David and I are blessed with really clean mountain water. I use our tap water to make pickles. You want to use clean, clear, non-chlorinated water to make pickles. You can use tap water, but if it doesn’t taste good out of the tap, buy bottled water.

White Vinegar (5% Acidity):

This and most all pickle recipes call for distilled white vinegar with 5% acidity. Distilled white vinegar is clear and colorless made by fermenting grains. The aroma and tart acid flavor does not really affect the color of the light-colored cucumbers. This makes it perfect for pickles. Cider vinegar is a common option, with a mild flavor, but it will cause the cucumber to darken.

Pickling Salt:

Pickling salt is a pure granulated salt (aka: sodium chloride). When I say “pure” that means this salt does not contain anti-caking ingredients, which can turn pickling brine cloudy. It does not contain iodine, which can make pickles dark. This salt usually comes in very small granules that make it easier to dissolve and ideal for pickling.

Morton or Ball are both great brands of pickling salt.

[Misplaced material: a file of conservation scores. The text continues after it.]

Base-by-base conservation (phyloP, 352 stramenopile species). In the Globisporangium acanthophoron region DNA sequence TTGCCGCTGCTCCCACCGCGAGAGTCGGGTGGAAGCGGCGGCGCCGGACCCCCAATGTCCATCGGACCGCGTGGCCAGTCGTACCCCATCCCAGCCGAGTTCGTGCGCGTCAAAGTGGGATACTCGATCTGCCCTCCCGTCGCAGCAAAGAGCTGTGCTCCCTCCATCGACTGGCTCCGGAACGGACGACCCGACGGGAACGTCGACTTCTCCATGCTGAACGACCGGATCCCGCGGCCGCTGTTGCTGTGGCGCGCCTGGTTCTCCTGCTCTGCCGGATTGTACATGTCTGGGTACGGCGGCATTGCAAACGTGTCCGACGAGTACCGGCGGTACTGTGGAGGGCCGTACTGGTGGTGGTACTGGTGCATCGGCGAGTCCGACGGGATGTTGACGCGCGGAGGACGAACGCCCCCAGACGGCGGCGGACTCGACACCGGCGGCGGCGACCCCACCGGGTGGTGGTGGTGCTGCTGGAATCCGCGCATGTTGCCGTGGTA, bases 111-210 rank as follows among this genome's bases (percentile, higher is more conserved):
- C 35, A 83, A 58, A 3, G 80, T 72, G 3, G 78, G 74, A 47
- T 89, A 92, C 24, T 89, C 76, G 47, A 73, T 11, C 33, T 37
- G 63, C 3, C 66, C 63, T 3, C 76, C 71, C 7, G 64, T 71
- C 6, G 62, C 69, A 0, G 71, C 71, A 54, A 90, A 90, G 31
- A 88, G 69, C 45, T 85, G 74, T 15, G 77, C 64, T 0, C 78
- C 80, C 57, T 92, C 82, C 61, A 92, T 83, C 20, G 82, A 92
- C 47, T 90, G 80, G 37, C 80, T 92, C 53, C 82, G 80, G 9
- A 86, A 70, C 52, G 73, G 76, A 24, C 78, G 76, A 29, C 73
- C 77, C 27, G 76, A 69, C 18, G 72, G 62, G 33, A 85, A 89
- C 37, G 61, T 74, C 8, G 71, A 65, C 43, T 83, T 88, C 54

Pickling salt is usually found on the baking aisle or in the canning section of your local grocery store where you find other salts. Our local grocery store, Martin’s, has a small canning section set up at the end of an aisle. Pickling salt can also be found in hardware stores where the canning jars are found. Even your local Walmart should have canning products.

Sugar:

A small amount of sugar is needed to balance out the flavor of the dill pickles. Nothing fancy needed. Granulated sugar works just fine!

Turmeric:

The first time I made this recipe, the pickles looked like they were swimming around in swamp water, especially with the dill, peppercorns, mustard seeds, and coriander. It just did not look appetizing to me. The pickles really needed some color to make them look like you weren’t eating swampy fingers… GROSS!